Also, i do not get notifications if some one mentions me ,

- 6 years ago

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mention and disput's are are comes on Emails only ... But okay leave that , I actually replied to your comment on My problem Fearless boy..... and where I asked something please reply there ...!

- 6 years ago

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did you solved it ? @Mvs Saketh

- 6 years ago

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i got to the expression of field for hemisphere and then thought it can be solved so i stopped

- 6 years ago

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Please post how much you reach .... Ronak and me discuss this earliear that this is very difficult to solve , if we use conventional method ... Roonak approach is very cool ! That's why I posted this as a note !

- 6 years ago

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My approach is no different from Ronaks, i too use Newton Leibinz method to avoid Dauting Integrals or wolfram where needed, i dont think i have anything more to add to him , But i shall add if i do get some idea :)

- 6 years ago

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Please Tell what should we do after this ? Please suggest , if want to do in different manner as Ronak awesomely did,....

$\displaystyle{E(r)=\cfrac { \rho }{ 2\varepsilon } { \int _{ 0 }^{ \cfrac { \pi }{ 2 } }{ \cos { \theta } -\cfrac { (r+\sin { \theta } )\cos { \theta } }{ \sqrt { { (r) }^{ 2 }+1+2r\cos { \theta } } } d\theta } }}$

I had puted the value R=1 .

- 6 years ago

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I think there is an easier way to do this problem rather than finding field. Why not find potential energy? Then we can use total energy equation and differentiate it to get SHM equation.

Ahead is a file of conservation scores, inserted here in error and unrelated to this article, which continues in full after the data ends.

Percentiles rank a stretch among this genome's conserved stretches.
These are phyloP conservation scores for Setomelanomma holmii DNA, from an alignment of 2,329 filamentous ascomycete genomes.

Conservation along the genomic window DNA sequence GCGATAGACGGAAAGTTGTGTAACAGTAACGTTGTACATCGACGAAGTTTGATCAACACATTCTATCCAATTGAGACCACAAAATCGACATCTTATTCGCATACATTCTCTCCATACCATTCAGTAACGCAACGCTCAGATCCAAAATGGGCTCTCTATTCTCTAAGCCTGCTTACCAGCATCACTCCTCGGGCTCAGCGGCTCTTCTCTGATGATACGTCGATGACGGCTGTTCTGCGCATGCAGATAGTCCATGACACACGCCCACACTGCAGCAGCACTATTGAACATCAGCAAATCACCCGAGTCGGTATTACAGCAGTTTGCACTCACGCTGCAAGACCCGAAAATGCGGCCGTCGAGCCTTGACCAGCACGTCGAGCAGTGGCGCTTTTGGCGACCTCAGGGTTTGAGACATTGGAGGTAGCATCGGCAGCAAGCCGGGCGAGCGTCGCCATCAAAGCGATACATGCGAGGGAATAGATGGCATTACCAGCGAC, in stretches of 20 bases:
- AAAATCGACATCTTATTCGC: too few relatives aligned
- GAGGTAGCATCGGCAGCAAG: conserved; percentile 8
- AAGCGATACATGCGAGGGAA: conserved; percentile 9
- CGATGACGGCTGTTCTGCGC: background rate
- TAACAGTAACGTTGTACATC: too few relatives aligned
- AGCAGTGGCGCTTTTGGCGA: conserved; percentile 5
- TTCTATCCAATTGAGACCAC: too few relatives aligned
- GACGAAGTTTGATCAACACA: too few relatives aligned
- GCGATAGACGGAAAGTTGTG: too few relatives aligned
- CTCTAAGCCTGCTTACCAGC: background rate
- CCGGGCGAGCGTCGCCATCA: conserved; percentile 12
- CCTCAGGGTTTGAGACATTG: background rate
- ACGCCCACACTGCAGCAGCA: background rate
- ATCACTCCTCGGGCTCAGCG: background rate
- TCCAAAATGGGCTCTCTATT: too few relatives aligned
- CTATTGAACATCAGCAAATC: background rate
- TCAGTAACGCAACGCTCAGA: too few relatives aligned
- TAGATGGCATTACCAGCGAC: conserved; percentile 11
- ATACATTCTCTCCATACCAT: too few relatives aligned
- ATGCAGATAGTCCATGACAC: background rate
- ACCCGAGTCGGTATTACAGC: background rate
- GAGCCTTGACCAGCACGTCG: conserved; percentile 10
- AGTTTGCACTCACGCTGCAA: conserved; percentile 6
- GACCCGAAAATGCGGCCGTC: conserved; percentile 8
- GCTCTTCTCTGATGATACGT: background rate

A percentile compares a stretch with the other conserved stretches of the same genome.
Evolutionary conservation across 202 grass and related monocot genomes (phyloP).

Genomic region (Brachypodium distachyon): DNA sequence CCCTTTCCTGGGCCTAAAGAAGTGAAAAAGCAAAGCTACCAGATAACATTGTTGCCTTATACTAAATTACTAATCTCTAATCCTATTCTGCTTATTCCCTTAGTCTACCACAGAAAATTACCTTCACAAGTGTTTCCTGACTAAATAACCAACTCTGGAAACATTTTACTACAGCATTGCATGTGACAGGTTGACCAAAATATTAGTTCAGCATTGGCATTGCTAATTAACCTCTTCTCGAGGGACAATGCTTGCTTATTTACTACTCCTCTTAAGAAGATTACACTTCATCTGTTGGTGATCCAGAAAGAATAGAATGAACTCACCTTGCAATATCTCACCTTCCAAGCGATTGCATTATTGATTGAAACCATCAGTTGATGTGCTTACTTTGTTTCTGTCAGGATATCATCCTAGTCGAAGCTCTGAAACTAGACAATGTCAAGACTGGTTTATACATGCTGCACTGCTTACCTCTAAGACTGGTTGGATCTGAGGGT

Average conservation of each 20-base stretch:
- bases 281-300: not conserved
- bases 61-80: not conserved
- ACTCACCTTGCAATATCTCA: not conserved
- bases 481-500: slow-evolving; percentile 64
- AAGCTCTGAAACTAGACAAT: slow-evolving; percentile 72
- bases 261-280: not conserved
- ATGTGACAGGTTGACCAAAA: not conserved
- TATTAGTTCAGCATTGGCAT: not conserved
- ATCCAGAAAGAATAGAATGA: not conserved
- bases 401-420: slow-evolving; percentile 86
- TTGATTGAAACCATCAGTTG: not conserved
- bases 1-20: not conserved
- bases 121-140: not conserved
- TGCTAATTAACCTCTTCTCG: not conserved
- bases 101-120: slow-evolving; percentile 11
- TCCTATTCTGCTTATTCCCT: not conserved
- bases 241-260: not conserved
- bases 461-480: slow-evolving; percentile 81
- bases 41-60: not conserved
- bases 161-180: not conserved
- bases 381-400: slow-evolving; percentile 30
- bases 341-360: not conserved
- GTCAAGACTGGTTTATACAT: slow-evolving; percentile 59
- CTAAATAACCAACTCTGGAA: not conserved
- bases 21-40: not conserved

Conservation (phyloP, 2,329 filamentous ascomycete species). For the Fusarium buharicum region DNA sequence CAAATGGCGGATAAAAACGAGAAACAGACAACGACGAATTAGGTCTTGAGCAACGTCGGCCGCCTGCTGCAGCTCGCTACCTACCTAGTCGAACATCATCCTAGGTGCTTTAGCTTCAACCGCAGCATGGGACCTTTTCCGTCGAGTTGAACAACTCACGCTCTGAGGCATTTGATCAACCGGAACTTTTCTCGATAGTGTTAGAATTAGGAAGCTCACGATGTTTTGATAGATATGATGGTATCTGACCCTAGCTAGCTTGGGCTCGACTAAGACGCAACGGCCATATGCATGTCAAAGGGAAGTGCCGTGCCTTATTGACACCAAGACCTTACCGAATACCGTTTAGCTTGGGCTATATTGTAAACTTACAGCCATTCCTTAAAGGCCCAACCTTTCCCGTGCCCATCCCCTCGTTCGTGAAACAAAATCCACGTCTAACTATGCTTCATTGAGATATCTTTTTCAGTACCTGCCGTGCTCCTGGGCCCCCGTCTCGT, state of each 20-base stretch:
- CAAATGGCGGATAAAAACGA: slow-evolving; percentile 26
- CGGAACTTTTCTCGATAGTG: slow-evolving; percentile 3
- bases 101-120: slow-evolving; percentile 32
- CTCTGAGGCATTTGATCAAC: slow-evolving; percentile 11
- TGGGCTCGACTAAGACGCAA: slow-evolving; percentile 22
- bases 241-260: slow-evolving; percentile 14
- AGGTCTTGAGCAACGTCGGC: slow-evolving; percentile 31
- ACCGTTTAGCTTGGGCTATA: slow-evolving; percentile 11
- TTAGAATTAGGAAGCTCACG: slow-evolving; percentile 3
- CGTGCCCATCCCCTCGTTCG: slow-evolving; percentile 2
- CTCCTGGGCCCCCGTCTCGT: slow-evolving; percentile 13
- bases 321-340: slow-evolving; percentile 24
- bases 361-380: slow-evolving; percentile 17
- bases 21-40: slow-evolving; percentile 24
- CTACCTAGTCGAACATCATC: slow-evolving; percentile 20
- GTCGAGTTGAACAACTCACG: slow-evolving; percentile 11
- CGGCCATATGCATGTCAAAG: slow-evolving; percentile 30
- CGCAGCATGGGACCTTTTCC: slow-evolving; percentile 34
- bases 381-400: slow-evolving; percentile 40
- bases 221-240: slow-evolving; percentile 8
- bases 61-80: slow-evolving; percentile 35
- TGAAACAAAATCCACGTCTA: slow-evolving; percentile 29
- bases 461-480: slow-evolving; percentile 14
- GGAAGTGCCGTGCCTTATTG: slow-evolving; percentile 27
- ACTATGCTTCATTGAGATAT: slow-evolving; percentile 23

- 6 years ago

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yes you can, but whether it is really easy is not has to be tried, we do not yet know if the integral for potential of hemisphere is simpler (though it usually is the case that potential is simpler than field) (have you tried that?)

- 6 years ago

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Yes @Mvs Saketh @Deepanshu Gupta @Ronak Agarwal

I have tried it using the potential method and have gotten the right answer. I will post an overview soon.

- 6 years ago

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we are waiting !

- 6 years ago

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It is simpler, but I think I am going wrong in some the integration somewhere. I don't think I'm getting the boundary conditions right when I substitute them in my equation

- 6 years ago

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You can post important expression here ..... The purpose of this note is exatly that ... to discuss various Possiblities ! @Raghav Vaidyanathan Please post what'sever you get ... may be we together complete it ... You can skips unnecceserry steps for posting here to save ur time ..!

- 6 years ago

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Have you done it with that ....?

- 6 years ago

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Well, you can use WolfRam, though i know not if it can do it,

But,i dont think i can solve it, (not in a simple manner surely)

- 6 years ago

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I think there is an easier way to do this problem rather than finding field. Why not find potential energy? Then we can use total energy equation and differentiate it to get SHM equation.

- 6 years ago